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ACLU Urges Council to Reassure Public of Free Speech

[CREDIT: City of Warwick] A Warwick Officer escorts Rob Cote from Council Chambers July 17, 2023. Councilwoman Donna Travis ordered him removed for persisting in speaking about a property dispute detailed in a Providence Journal article involving Travis.

[CREDIT: City of Warwick] A Warwick Officer escorts Rob Cote from Council Chambers July 17, 2023. Councilwoman Donna Travis ordered him removed for persisting in speaking about a property dispute detailed in a Providence Journal article involving Travis.
[CREDIT: City of Warwick] A Warwick Officer escorts Rob Cote from Council Chambers July 17, 2023. Councilwoman Donna Travis ordered him removed for persisting in speaking about a property dispute detailed in a Providence Journal article involving Travis. The ACLU of RI has urged the Council to reassure the public of their free speech rights during public comment.
Editor’s note: This article has been updated with information about the 2021 land transfer from the Oakland Beach Real Estate Owners Association to Donna and William Travis. 
When reached for comment Friday, Cote said Travis fails to understand her role and responsibility to accept criticism, as a public servant.

WARWICK, RI — The ACLU of Rhode Island has made a free speech argument protesting frequent city critic Rob Cote’s ouster from a July 17 City Council meeting moments into his allotted public speaking time addressing a Providence Journal article about Councilwoman Donna Travis.

“First, I’d like to congratulate Councilwoman Donna Travis. Another front page of the Providence Journal,” Cote said during the first two sentences into his public comment time. The article concerned a property dispute Travis is involved in.

“You will be talking about city government, or you will be leaving,” said Travis.

“This is about city government,” Cote said.

“Stick to a topic about city government or else you’ll be escorted out,” Travis said.

“This is about city government. It’s actually mentioned about the Warwick City Council…”

“Did you hear what I just said?” Travis interrupted.

“OK,” Cote replied.

“I don’t care, any one of the council people, you do not take attack to, stick to a city government issue, and then we’ll go forward.” Travis said.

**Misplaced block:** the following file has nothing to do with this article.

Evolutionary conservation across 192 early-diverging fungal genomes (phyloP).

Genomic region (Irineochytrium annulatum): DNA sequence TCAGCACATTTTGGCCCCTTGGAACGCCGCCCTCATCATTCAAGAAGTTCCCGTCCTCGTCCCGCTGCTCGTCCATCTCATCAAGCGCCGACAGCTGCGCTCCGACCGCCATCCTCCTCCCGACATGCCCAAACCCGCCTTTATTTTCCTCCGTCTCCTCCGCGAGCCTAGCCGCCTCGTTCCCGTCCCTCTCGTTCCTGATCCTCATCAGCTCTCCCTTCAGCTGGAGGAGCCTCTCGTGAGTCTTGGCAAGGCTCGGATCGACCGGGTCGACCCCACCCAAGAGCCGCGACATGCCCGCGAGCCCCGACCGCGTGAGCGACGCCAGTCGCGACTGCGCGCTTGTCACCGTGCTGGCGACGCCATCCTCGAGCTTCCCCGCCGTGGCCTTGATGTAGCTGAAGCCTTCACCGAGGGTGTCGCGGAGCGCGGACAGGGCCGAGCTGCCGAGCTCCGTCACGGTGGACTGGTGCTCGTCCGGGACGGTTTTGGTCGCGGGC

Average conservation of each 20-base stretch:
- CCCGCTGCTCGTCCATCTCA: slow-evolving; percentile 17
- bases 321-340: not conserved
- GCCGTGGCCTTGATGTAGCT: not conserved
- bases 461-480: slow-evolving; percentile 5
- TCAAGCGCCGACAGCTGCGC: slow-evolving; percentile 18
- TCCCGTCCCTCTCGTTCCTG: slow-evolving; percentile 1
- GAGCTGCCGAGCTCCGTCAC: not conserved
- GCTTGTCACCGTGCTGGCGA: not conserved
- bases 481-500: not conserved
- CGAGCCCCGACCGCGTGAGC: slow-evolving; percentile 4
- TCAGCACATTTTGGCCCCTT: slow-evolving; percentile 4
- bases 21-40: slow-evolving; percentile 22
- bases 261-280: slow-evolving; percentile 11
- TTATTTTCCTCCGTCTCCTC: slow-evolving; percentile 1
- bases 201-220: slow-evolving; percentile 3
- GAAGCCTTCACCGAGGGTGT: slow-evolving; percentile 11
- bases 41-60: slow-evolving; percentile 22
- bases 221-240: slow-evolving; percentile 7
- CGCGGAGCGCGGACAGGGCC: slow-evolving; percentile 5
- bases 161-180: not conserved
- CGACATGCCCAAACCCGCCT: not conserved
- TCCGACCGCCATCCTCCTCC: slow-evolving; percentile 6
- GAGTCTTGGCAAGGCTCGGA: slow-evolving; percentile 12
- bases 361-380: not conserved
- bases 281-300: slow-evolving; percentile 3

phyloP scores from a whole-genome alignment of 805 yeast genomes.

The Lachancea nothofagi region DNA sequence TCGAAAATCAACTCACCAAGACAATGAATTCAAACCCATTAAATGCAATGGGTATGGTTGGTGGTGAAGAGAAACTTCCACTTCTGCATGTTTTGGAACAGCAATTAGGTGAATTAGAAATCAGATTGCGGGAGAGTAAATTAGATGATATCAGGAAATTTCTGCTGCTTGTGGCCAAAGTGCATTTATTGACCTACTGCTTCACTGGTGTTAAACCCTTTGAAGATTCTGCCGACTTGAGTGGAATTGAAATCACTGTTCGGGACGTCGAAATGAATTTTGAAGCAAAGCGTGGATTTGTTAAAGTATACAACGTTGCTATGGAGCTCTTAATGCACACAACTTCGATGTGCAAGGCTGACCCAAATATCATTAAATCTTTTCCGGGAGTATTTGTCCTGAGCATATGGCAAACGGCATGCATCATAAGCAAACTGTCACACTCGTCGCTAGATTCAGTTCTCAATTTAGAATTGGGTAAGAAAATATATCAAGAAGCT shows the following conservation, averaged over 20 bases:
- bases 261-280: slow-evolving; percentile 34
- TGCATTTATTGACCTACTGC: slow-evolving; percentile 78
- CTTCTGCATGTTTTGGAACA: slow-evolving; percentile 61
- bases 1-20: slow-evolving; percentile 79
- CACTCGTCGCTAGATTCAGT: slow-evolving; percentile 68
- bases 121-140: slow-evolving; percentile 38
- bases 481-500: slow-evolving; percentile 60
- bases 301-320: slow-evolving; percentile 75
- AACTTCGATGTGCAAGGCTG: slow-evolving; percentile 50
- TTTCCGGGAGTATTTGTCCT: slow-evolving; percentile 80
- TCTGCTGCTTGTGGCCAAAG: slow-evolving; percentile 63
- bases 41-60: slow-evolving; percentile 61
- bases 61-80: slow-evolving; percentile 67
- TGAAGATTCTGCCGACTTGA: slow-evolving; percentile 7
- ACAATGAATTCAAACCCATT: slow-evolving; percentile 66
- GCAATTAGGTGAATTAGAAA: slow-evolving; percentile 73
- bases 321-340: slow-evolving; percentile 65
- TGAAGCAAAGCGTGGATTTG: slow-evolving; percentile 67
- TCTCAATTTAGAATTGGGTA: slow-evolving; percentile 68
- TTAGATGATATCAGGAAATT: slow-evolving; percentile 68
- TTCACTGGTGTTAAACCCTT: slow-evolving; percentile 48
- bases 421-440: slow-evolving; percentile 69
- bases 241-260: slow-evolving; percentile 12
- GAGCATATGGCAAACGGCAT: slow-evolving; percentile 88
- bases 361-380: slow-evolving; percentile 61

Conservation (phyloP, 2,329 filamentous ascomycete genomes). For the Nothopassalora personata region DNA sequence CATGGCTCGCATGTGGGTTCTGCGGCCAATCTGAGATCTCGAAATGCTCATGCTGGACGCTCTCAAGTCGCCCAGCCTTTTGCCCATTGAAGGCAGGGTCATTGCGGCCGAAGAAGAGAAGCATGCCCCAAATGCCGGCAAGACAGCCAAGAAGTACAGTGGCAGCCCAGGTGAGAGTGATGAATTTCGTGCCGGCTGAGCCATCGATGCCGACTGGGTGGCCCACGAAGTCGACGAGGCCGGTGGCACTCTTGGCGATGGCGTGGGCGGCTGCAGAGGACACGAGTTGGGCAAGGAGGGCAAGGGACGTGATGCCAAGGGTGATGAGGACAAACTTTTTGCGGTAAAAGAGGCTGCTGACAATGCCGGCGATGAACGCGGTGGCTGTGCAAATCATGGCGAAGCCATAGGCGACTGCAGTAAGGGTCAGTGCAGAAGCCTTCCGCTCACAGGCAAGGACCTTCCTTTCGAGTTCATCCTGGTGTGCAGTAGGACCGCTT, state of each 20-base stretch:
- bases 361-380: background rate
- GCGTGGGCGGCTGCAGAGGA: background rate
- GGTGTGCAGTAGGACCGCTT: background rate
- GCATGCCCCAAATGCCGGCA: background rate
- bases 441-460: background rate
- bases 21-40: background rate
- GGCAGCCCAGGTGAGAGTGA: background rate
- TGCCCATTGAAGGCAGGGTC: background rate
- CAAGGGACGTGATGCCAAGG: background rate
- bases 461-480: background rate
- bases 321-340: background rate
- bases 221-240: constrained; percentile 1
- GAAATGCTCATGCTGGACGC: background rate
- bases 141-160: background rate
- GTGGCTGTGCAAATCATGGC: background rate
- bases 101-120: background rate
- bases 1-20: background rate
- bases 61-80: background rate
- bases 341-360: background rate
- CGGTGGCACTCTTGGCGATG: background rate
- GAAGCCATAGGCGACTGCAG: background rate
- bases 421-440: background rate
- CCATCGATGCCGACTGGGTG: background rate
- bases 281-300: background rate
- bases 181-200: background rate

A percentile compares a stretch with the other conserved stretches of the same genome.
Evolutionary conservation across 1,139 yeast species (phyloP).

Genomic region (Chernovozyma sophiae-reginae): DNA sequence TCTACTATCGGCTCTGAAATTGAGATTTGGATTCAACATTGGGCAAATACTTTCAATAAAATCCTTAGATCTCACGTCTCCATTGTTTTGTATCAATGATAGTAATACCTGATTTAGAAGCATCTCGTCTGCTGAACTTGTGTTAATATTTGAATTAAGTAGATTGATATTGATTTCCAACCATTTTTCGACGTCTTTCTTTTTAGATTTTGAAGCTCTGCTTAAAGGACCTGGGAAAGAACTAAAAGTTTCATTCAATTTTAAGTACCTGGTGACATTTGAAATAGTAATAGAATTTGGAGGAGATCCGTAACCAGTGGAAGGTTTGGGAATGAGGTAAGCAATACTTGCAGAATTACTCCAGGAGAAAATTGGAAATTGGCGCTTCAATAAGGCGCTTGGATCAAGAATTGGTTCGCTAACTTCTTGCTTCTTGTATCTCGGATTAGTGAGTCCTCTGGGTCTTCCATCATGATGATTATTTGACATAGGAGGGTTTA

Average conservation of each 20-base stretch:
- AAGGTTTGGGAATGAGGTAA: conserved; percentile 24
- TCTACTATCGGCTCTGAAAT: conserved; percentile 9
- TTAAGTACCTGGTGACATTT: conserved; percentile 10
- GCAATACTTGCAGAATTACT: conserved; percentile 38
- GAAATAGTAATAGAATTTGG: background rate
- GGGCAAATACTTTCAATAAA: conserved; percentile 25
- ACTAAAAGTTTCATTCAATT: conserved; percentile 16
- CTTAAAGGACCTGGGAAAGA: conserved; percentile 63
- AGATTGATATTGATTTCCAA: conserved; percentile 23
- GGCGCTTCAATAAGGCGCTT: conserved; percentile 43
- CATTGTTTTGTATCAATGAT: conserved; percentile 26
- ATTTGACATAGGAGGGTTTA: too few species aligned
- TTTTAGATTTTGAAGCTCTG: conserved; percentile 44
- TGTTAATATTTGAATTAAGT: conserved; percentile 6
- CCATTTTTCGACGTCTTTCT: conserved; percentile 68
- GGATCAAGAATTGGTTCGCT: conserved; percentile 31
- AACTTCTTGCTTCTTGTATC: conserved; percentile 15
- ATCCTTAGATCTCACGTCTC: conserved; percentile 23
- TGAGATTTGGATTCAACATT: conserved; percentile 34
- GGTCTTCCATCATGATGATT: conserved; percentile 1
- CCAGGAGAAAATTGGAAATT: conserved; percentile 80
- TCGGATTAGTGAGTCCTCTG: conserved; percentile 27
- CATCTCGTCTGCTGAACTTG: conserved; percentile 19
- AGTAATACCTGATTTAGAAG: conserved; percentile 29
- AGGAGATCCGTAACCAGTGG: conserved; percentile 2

“This is about city government issues. We have an elected official…”

“OK, somebody want to take him out?” Travis said.

“You know this is going to be with the ACLU?” Cote asked.

“He’s all done.” Travis said.

A short time later an Warwick Police Officer walked up to Cote and escorted him from the room as Travis encouraged a more speedy ouster.

“You’re leaving now. I’m sure he can read. Go,” Travis said.

ACLU ‘deeply troubled’ by Travis’s actions

The ACLU did respond to Cote’s removal from the meeting, sending a letter, co-signed by the New England First Amendment Coalition, to the Warwick City Council, Mayor Frank Picozzi, City Solicitor Michael Ursillo  and City Clerk Lynn D’Abrosca.

“We are deeply troubled by the actions taken against Mr. Cote that evening as we believe they are not only contrary to the letter and spirit of the Council’s public comment policy, but they raise serious First Amendment concerns,” wrote Steven Brown, Executive Director, ACLU of Rhode Island.

Brown defended the two sentences Cote uttered before Travis interrupted as clearly relevant to city government as set out in the City Council’s public comment policy, Rule 41, requiring speakers to limit their comments to issues “directly affecting city government.”

“There can be no question that the newspaper article he [Cote] managed to refer to and wished to talk about clearly met Rule 41’s standards,” Brown wrote. “Whatever the validity of the allegations that have been raised against Councilor Travis and her role in the controversial acquisition of land from the Oakland Beach Real Estate Owners Association, claims that a municipal official may have engaged in ethically questionable conduct indisputably implicate city governance. It is clearly a topic of public concern, and Mr. Cote should have had the opportunity to speak about it. Escorting him out of the meeting based on the content and viewpoint of his anticipated remarks is antithetical to the whole goal of allowing public comment.”